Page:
GDV P.1.2.1 Color palettes through interpolation

I will treat this assignment a bit different than the earlier ones. Lets take a look first at what the assignment is all about. Because a color is not defined by a single number but by several values it is necessary to interpolate between these values. Depending on the chosen color model, RGB of HSB, the same color is defined by different values, thereby causing the path from one to another to lead past different colors. In the HSB color model, for instance, a detour is made past the color wheel. This difference is due to the characteristics of the color models, both of which can be useful, depending on the situation. It is important to choose the proper color model to solve a specific problem. This is how the Generative Design book describes it. The original program is here:
P_1_2_1_01

After doing some sketches I was trying to change the rectangles into ellipses and triangles and so forth and so on. But I found that it would be a better idea to try to found out what the essence of the program is doing. When looking through the code I found that a HSB color is mainly determined by 360 numbers of hue, 100 numbers of saturation and 100 numbers of brightness. You could eventually add another 100 to that range to use transparency. But when you subtract 60 from 360 you get 300. 300 Minus 60 = 240. 240 Minus 60 is 180. And continuing subtracting leads to 120, 60 and 0. The numbers 300, 240, 180, 120 and 60 will show a cross-section through the HSB color range. So I decided to use those numbers for changing the code a bit. I have put all those experiments and code on one page which you can find here:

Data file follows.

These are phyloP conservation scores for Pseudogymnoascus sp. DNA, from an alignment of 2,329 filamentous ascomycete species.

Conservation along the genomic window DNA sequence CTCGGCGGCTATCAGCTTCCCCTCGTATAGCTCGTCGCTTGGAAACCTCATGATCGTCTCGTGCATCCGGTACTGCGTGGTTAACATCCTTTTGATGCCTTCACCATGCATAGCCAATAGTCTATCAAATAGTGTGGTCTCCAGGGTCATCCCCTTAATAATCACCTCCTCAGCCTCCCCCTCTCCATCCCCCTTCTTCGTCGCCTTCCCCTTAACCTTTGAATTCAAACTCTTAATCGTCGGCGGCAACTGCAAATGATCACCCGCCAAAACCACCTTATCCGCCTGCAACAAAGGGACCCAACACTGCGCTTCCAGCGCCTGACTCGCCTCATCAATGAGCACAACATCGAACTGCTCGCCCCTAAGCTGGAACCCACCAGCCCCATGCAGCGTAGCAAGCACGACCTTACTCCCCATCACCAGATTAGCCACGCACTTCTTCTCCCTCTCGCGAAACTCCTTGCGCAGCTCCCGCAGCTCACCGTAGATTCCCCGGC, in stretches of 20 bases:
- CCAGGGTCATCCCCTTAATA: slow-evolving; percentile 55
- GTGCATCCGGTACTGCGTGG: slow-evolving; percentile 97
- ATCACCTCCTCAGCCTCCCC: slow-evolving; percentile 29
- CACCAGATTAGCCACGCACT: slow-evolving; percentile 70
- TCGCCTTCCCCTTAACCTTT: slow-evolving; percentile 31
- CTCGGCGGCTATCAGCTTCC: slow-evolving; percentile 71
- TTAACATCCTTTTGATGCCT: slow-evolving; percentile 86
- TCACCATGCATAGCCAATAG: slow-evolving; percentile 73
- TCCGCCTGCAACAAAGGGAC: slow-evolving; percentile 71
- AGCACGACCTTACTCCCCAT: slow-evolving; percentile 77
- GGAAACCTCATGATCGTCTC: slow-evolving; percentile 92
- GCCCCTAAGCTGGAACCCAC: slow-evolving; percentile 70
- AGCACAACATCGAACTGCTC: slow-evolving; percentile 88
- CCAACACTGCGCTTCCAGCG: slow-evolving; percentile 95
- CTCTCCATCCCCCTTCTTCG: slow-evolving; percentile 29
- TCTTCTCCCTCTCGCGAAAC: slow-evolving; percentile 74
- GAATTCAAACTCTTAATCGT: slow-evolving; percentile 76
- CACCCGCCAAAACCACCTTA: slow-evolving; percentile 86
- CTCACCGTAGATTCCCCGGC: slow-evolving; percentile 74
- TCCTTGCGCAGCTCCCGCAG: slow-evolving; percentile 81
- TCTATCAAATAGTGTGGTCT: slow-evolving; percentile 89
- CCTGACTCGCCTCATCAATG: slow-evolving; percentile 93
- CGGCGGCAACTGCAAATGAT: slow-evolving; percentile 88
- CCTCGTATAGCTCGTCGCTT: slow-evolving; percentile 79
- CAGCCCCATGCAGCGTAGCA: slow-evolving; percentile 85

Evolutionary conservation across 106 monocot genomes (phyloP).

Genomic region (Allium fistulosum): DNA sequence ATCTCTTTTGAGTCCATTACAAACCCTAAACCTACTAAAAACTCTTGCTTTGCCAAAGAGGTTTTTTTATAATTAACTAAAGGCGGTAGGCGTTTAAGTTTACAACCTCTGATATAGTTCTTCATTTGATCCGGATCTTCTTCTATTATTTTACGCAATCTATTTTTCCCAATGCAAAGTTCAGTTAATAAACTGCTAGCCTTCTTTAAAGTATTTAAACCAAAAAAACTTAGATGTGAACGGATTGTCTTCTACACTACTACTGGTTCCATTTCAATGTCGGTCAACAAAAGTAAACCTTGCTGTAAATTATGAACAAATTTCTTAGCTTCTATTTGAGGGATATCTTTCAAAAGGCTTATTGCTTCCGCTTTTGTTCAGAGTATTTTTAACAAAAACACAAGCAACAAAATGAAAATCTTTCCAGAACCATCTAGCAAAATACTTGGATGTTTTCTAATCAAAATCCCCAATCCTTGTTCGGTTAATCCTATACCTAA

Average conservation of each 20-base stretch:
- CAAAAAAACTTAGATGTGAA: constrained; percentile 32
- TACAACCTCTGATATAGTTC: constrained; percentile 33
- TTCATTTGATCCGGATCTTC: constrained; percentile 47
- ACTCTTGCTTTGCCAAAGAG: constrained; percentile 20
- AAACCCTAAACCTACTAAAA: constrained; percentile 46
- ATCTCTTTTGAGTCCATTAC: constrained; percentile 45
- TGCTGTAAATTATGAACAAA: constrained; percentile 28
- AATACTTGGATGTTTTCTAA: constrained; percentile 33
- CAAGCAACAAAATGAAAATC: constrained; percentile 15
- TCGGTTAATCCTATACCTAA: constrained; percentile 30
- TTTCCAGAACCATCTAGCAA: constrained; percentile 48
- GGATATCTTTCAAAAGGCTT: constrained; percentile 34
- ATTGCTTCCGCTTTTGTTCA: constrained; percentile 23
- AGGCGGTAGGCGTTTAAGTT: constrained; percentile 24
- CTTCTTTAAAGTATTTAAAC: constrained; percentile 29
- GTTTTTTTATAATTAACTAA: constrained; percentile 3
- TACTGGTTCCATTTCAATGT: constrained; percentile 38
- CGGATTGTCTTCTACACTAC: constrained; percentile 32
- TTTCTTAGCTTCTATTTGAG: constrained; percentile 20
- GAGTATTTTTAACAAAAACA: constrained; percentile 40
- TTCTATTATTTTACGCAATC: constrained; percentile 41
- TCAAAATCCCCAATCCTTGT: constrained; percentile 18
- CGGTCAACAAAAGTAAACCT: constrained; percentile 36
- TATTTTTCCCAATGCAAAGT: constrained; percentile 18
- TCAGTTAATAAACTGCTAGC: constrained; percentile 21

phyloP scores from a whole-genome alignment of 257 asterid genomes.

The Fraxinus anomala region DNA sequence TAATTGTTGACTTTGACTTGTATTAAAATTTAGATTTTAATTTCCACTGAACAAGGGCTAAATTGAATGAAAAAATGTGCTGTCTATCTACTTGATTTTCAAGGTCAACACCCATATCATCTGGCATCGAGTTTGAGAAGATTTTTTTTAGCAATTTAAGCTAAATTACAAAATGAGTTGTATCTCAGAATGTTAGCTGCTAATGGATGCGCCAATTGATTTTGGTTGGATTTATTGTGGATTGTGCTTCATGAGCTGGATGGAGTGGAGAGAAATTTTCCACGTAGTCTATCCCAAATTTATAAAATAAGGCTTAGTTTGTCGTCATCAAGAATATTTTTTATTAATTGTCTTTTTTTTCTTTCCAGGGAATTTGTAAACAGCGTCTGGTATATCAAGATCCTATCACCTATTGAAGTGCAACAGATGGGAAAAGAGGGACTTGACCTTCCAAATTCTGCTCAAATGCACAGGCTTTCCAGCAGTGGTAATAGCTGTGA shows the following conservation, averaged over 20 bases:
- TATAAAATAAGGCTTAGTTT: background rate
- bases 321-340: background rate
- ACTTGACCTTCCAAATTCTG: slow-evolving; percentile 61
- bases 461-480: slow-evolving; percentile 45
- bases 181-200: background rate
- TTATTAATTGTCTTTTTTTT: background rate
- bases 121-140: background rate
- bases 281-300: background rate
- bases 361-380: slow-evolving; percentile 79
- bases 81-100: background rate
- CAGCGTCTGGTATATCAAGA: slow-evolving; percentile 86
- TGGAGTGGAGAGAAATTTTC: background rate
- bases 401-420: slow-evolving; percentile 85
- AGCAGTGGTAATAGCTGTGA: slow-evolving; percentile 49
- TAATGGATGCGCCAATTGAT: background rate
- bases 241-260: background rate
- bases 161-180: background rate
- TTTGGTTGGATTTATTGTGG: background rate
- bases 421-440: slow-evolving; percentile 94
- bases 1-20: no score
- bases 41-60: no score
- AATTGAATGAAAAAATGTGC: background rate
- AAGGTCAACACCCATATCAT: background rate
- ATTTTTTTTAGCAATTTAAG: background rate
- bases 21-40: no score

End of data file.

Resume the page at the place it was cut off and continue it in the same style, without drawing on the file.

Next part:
GDV_P_1_2_1

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